Watchful Dreamer: The Subversive Melancholia of Helmut Käutner

Programme and notes curated by Olaf Möller


Helmut Käutner (1908-1980) remains the lone writer-director of Adenauer-era cinema whose work is remembered in the rest of the world fondly by a wide variety of cinephiles (pace Wolfgang Staudte). And yet: the Käutner beloved so much is but a shadow of the true genius he was. Sad to say that his most widely circulated works (e.g. Des Teufels General, 1955; Der Hauptmann von Köpenick, 1956) are among his formally more conventional and politically less partisan films. Especially those from the early ’50s as well as those from the period after his Hollywood sojourn (1958-59) remain little seen even at home. At decade’s dawn, Käutner created some of his more off-beat works: films like the dazzling noir political thriller Epilog – Das Geheimnis der Orplid (1950) or the emancipatory-minded melodrama Bildnis einer Unbekannten (1954) that are mood-wise irritating and style-wise unorthodox; at the decade’s dusk, he forged a way forward for a modernist FRG mainstream cinema with unheralded masterpieces like the meta-media hip musical comedy Das Glas Wasser (1960) or the serenely grim neorealist film gris Schwarzer Kies (1961) – too late.

This tribute focuses strongly on Käutner, the ironic modernist of melancholia, inventor of cinematic forms, avant-gardist of the popular – if only because the comedies are difficult to appreciate outside Germany. In fact, even at home one would need to explain part of the caustic, quasi-Tashlinesque genius at play in, among others, Kitty und die Weltkonferenz (1939), Der Apfel ist ab (1948), or Der Traum von Lieschen Müller (1961). Yet, one has to take note of this for Käutner’s background is in ’30s political cabaret where he also honed his skills at writing songs – a talent he put to good use in whatever genre he worked in. All of which is to say: Agfacolor harbor melodramas like Große Freiheit Nr. 7 (1944-45), exercises in dreamy river barge (poetic/neo) realism like Unter den Brücken (1946-50), subversive historical spectacles like Ludwig II. – Glanz und Ende eines Königs (1955), brooding political reveries with sinister endings like Himmel ohne Sterne (1955), and crime of all kinds like Epilog – Das Geheimnis der Orplid and Schwarzer Kies certainly travel more easily. But: don’t think you’ve got Käutner after these eight choice pieces – for he’s an escape artist who tried to reinvent cinema and himself each and every time he started a film. And even after one has seen everything he did for the big screen as well as the small one (his Tv œuvre is equally adventurous), the suspicion remains that you haven’t seen anything yet.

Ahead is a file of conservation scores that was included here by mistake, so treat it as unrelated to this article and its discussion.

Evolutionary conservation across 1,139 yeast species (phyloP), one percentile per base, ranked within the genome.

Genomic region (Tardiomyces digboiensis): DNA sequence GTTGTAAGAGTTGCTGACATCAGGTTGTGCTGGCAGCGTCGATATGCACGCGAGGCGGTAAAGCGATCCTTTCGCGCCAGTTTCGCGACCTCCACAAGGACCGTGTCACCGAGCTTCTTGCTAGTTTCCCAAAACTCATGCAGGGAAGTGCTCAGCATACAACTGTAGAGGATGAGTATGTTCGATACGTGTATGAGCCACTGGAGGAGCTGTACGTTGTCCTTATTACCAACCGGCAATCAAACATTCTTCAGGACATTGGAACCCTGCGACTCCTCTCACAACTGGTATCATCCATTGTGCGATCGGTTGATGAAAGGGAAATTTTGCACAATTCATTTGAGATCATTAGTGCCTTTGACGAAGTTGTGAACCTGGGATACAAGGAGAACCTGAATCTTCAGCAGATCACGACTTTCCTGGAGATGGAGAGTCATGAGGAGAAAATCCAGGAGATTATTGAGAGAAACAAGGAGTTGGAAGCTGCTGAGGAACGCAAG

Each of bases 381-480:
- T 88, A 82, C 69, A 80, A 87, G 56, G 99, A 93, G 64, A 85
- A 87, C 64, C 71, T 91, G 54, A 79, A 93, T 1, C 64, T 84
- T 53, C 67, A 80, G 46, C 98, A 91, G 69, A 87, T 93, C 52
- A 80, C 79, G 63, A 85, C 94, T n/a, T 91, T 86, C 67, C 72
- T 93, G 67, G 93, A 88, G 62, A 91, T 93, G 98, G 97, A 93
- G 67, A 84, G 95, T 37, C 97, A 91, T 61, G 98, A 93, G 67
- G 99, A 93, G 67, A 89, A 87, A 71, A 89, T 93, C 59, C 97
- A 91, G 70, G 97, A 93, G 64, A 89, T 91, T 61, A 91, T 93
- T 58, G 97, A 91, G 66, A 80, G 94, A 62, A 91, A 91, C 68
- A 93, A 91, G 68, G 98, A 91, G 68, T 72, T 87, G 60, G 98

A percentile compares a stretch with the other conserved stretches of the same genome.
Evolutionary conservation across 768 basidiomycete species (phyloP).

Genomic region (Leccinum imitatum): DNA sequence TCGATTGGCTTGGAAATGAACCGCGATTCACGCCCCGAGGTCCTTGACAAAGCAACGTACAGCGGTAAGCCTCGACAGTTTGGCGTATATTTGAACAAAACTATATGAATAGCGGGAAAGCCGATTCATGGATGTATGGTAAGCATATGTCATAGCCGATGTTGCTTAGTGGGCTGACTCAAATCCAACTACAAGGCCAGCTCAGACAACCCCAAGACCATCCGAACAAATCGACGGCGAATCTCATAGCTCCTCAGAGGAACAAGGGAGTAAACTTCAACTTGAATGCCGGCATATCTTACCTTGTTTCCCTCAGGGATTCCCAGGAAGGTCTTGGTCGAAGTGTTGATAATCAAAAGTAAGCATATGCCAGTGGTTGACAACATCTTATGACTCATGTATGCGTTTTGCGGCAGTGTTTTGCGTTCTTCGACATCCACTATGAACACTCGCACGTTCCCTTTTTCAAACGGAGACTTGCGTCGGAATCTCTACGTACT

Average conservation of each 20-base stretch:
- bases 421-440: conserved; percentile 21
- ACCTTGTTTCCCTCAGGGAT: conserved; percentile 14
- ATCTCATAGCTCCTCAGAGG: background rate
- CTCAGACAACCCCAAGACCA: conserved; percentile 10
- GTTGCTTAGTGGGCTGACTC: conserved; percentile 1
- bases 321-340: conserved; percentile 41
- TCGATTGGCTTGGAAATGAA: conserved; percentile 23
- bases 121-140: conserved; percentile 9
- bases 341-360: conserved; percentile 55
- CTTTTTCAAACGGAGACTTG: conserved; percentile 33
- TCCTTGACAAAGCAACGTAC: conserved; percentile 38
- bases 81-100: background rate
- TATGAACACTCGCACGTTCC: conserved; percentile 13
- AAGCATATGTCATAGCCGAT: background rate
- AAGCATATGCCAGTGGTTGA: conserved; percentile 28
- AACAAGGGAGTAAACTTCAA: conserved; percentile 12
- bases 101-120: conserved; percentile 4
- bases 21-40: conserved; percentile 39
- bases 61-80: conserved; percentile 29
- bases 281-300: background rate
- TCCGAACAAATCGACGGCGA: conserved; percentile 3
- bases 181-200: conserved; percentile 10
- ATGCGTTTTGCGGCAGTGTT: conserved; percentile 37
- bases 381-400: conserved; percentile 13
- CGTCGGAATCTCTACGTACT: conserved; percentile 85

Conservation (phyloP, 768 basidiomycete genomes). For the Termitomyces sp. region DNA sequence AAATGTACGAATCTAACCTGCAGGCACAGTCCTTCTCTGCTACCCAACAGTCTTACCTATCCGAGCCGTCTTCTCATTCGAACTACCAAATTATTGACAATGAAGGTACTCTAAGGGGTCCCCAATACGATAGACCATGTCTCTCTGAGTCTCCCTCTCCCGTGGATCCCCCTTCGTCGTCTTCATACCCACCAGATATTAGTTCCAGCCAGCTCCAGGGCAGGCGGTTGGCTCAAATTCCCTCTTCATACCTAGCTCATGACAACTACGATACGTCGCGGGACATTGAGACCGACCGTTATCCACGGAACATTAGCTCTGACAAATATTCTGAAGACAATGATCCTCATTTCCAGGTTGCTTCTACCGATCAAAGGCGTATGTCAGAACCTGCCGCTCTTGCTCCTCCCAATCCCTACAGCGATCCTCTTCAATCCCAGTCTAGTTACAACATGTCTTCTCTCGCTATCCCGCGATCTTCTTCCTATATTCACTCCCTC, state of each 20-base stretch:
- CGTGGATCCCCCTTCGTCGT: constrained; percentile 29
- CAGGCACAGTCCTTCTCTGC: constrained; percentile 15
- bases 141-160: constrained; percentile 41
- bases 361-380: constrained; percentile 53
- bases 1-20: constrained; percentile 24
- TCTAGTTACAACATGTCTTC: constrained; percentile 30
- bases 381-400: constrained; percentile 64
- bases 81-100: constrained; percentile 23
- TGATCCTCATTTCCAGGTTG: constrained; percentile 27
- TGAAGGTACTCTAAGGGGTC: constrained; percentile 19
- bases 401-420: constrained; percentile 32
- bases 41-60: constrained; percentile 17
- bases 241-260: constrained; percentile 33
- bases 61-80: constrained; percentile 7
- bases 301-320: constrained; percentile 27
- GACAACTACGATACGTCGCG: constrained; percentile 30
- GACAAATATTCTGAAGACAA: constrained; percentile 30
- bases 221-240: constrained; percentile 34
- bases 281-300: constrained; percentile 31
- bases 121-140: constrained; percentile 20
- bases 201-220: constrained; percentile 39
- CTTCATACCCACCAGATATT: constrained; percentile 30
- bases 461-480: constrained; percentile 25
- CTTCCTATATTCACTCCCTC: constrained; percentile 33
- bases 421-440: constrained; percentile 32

Olaf Möller


Photo: Himmel ohne Sterne by Helmut Käutner (1955)